DENVER — Just after midnight, and after several hours of public comment, the Denver City Council voted 11-2 to put an ordinance on the April ballot about the redevelopment of the former Park Hill Golf Course.
The City Council also voted to create five new metropolitan districts to raise money to pay for the projects. The next step in redevelopment would depend on voters to approve the development plan.
The discussion of what to do with the 155 acres at Colorado Boulevard and East 35th Avenue has long caused a split among residents – on whether to develop the land or keep it as open space. It's been a controversial issue since 2019, when Clayton Early Learning sold the land to a developer for $24 million.
Current owner Westside Investment Partners said it plans to develop two-thirds of the site into public greenspace and create about 3,000 new housing units on the rest of the site.
"We’re also going to be benefiting the city and the community by providing much needed affordable housing – both for sale and for rent – and we’ll be creating neighborhoods amenities like a grocery store," Westside Investment Partners Principal Kenneth Ho said in an interview Monday.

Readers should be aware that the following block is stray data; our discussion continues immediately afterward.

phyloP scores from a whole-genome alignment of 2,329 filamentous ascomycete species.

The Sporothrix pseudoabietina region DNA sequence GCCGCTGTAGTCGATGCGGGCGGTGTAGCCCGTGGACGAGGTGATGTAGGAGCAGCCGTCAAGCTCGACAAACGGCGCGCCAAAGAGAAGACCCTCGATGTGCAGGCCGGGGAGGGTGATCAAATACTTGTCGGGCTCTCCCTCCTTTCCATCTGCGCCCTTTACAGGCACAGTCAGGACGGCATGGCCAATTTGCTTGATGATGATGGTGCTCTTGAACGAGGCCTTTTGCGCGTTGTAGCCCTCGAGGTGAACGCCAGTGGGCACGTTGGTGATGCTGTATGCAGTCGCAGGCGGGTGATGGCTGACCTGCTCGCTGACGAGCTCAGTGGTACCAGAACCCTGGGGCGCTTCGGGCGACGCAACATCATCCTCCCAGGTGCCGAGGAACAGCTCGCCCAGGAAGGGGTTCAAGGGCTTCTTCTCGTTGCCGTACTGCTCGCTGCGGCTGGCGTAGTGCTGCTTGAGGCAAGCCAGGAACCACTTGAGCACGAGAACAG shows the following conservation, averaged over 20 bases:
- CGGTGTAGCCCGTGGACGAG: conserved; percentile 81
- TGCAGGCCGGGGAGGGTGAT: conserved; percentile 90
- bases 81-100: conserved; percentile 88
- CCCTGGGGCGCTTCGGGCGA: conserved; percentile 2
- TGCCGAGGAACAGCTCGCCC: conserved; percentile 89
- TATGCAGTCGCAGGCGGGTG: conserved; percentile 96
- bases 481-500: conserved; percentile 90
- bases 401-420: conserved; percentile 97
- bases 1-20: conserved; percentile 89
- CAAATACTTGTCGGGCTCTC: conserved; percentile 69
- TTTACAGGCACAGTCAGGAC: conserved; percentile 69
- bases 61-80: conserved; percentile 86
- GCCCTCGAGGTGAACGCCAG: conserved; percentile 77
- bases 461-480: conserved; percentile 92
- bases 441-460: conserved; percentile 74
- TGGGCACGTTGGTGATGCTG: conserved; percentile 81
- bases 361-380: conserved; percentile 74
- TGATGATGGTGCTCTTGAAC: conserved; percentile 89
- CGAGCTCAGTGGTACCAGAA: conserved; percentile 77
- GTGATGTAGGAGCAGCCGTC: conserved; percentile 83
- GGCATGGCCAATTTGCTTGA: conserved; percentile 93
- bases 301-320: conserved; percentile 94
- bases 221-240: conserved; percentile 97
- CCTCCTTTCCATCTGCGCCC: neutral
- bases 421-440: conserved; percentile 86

Ho said the company has committed to agreements that will ensure affordable housing, 100 acres of parks and open space, and neighborhood road safety improvements at the site. He also said the company will commit money over eight years to support neighbors who are priced out by potential increases in property taxes.
"It’s a balance, and it’s a compromise, and we think that’s what we need to do," Ho said.
But some neighbors aren't buying it. Harry Doby has fought against development on the site for years. He said he wants the entire former golf course to become a public park.
"We know that the demand in Denver for park space is critical," he said. "So it makes no sense to prioritize developing greenspace when there’s already development-available properties right across the street."
In November 2021, voters approved an ordinance intended to keep the former golf course as greenspace by requiring a citywide vote on development on land protected by a conservation easement.
If Denver voters reject the removal of the conservation easement, the landowner would have to file an application to rezone the land as open space so it could continue to be used as a golf course.
If voters approve the ordinance, under the plan that the City Council approved Dec. 5, at least 100 acres of the land would become a park and open space.
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